admin, wrote on September 25, 2017:

Vanuatu- Maewo and Pentacost Islands…village life, ancient culture, land-diving and birthday cake…

Fish on! As we sailed east from Luganville, and passed the island of Ambae towards Maewo, the line spun like crazy and we pulled in a beautiful, big mahi mahi!! One of our favourites for fresh sushimi….yay! 

We arrived in Asanvari Bay on Mawae’s south west coast; and discovered the perfect place to celebrate Jaiya’s 10th birthday…The protected basin has fringing reef and a backdrop of steep jungle that ascends deep into the island’s centre. It is flanked by a peaceful village and a rushing, gleaming waterfall with upper and  lower swimming holes. Icing on the cake comes in the form of Columbus; a toothless old man who delivers FRESH, HOT , WOOD FIRED BREAD to your boat every-morning in his dug out canoe. Bless you Columbus!


We hiked a trail by the waterfall almost daily during our stay in beautiful Asanvari.

Below left; meeting ladies on route from one village to the other; baskets of food and machetes in hand. The Ni-Van’s machete handling amazed me- the casual, swinging hold of the blade whilst clambering over rocks, traversing boulders and crossing rivers gives the impression of wielding a harmless, blunt instrument. However, when they decide to husk you a coconut with lightening speed and razor-sharp accuracy, you soon realise that they are carrying lethal weapons.

Due to Maewo’s remoteness, the only visitors are the copra and supply barges, or yachties. We are a life-time away from the flashy (and not so flashy) resorts of Esprito Santo and Port Villa. A cruise ship does dock at Homer Bay on Pentacost Island to the south, but Maewo is back-packer and tourist- free. The locals are very friendly, welcoming and genuine. Asanvari was one (more!) place that invited us to settle in and stay a while. We got a real sense of a closely knit, grass roots, unspoilt community…


Above middle; birthday skurfing! It’s become a tradition on Tika- it’s just the thing to do on your birthday…

Above right; the beautiful Asanvari waterfall.

Below left; swinging on jungle vines during a hike to the ‘bat cave’- which was a 2 hr walk from the anchorage through a small nearby village and dense rainforest. The bats (below center) were tiny, furry little critters and there were huddles of them nestled on the ceiling of the cave. There were also bats and swallows flying around and they regularly flittered against us as we made our way through the cave to a massive drop off. Apparently you can climb/abseil down the abyss and follow the underground crack until you pop out at the coast on the other side of the islands. We were content just throwing rocks down into the chamber and seeing how close to the edge we were brave enough to stand. Actually that’s a lie. We weren’t all content with that. Kai wanted to descend and go all the way…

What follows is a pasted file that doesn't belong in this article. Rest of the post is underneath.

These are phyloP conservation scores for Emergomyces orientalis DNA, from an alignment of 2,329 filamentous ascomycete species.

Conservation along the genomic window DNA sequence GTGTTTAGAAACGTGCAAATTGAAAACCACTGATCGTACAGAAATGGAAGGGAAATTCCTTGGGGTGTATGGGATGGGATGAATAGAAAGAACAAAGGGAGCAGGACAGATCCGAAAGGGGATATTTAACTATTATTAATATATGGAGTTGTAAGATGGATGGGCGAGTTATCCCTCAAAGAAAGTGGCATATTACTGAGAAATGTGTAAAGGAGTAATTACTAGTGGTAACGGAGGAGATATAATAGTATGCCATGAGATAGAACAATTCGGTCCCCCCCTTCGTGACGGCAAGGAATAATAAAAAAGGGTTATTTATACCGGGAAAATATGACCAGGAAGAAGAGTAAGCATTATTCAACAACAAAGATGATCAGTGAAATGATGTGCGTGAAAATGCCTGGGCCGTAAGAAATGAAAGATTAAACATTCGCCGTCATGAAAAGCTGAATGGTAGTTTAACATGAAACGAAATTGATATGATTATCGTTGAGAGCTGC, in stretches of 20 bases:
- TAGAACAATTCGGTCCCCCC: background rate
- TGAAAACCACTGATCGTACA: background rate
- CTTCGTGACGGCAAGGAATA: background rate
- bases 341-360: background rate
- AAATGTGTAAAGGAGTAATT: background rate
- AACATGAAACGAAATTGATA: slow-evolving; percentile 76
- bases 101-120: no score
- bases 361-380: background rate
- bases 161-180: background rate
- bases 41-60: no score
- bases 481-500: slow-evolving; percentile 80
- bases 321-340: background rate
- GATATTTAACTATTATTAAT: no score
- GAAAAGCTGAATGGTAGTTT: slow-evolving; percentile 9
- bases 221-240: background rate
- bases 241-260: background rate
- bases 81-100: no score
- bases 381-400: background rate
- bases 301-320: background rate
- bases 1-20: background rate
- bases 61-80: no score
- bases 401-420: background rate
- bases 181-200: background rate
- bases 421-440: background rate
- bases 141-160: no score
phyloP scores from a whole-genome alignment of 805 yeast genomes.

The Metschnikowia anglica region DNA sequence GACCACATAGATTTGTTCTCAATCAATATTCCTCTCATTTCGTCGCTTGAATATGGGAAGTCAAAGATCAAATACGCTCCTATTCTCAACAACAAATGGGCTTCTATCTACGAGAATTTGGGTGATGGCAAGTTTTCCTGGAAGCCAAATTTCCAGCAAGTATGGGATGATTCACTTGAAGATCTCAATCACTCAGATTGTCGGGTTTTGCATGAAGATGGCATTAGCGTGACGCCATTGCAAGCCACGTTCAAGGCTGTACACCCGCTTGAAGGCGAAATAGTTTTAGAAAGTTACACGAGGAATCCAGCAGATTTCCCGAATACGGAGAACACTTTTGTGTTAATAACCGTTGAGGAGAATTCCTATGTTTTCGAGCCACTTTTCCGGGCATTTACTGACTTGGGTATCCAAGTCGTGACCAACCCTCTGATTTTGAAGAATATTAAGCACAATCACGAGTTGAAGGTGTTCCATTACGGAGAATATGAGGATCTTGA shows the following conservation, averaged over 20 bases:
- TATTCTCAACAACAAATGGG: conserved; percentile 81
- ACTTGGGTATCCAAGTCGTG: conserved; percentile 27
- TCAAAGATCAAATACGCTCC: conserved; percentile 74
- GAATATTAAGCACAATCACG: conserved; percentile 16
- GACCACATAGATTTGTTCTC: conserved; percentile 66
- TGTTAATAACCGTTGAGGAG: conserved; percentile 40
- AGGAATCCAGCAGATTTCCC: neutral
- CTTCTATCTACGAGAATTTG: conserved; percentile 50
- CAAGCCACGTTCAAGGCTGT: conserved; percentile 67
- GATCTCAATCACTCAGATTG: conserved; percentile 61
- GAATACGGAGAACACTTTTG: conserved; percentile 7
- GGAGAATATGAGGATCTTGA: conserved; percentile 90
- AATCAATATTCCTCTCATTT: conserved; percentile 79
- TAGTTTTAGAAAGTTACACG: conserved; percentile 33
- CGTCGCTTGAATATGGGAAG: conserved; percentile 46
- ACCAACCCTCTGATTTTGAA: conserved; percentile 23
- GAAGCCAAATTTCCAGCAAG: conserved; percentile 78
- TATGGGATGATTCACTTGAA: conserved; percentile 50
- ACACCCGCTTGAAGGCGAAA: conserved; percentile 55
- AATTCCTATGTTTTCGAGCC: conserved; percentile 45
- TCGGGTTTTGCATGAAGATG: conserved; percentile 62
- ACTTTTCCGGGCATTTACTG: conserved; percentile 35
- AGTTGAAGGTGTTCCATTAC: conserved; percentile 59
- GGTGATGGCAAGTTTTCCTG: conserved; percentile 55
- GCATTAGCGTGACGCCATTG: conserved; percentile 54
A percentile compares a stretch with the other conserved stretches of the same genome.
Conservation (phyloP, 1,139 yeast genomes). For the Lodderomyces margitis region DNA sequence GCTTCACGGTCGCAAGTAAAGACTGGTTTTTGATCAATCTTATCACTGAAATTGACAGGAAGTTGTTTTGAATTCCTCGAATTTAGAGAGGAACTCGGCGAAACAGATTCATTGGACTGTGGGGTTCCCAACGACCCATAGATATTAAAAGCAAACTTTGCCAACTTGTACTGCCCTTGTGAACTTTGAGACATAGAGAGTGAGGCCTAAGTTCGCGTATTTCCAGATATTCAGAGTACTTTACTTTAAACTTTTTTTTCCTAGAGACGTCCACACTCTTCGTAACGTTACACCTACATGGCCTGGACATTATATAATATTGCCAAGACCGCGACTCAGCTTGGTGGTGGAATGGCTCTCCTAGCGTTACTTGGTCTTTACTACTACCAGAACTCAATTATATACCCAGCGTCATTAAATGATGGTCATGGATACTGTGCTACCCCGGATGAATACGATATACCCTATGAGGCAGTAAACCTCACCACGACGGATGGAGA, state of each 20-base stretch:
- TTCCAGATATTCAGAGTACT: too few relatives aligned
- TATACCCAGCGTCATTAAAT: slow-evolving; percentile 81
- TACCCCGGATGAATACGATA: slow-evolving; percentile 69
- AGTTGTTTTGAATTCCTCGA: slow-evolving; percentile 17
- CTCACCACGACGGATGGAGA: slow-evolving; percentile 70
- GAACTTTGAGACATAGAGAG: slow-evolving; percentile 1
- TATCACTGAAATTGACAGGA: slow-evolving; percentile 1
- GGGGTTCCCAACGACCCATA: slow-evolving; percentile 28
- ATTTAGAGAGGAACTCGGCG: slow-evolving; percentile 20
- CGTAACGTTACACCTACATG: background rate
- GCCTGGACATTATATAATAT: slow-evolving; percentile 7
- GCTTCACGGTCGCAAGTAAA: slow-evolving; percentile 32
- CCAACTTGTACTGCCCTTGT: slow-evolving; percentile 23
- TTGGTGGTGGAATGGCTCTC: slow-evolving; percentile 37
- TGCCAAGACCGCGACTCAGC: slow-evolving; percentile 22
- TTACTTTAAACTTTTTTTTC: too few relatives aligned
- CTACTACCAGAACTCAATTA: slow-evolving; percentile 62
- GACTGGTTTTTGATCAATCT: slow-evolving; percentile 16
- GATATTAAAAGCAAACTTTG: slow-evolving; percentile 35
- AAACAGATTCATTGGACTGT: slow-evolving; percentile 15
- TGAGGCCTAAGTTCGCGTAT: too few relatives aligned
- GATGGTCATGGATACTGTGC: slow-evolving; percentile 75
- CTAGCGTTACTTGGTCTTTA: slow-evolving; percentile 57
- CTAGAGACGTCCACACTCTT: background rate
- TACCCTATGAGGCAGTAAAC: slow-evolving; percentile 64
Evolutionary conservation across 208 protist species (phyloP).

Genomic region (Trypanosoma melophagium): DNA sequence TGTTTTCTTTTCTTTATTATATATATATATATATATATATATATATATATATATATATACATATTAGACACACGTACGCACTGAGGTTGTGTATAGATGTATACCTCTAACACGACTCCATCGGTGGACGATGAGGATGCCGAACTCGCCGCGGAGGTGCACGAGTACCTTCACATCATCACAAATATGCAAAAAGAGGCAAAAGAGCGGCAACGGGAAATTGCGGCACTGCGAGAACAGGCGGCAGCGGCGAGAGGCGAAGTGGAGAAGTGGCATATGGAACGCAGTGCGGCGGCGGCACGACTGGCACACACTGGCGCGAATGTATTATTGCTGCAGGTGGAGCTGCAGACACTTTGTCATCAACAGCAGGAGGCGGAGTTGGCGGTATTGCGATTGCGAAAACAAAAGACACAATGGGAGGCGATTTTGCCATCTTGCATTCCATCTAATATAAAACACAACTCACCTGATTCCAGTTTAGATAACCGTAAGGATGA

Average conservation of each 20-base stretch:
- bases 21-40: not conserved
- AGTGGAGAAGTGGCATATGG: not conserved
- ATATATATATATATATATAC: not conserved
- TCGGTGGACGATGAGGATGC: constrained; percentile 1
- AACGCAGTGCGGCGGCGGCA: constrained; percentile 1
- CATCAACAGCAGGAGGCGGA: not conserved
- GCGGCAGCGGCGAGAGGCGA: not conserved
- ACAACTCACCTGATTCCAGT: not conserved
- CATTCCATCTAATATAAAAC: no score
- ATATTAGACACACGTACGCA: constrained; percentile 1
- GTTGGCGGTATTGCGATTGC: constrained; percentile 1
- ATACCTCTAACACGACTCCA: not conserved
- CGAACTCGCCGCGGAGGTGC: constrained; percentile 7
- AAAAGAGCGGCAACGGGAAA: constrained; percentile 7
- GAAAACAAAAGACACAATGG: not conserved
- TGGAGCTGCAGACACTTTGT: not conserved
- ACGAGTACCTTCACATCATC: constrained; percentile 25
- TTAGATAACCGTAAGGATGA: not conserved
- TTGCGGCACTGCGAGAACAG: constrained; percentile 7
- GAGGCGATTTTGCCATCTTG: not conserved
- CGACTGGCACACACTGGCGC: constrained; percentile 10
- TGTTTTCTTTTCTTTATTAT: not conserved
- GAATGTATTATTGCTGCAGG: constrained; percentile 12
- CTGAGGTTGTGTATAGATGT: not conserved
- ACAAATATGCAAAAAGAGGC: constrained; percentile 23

Below left; Asanvari bay. We would watch parents from nearby villagers paddle their children across the basin to school in dugout canoes every morning. They would greet us with a wave as we sat in the cockpit drinking coffee. After school the kids would be out in the water  fishing, diving and checking out the yachts. 

Below right; The bat cave.


Swimming in the waterfall pools was a refreshing change to salt water dips!


Below left; this one smiled for the camera Smile 


Below; occasionally, we allow Russ to relax- and this was a dreamy spot to have a little daytime snooze…


We relished some chilled out family time in this spectacular bay- some evenings a pod of dolphins would dive into the basin and top off an idyllic scene that we never tired of losing ourselves in…



Below- Jaiya’s birthday went something like this- pancakes, waterfall walk and splash, skurfing, lasagne for dinner followed by the cake… It is challenging decorating a cake without any of the fancy tools/fondant and shiny, sprinkly things found in a land-based baking kit, but I did pick up some chocolate buttons from the supermarket in Luganville. They saved the day and made decent fish scales…


Below; these boys were curious and friendly and spent their time hanging around the boats waving and chatting in Bislama. Kai handed down some too-small clothes to them and they brought us coconuts and invited us to join them diving for clams.


Below; love this shot of the birthday girl….contemplative free-spirited boat kid looking out to sea…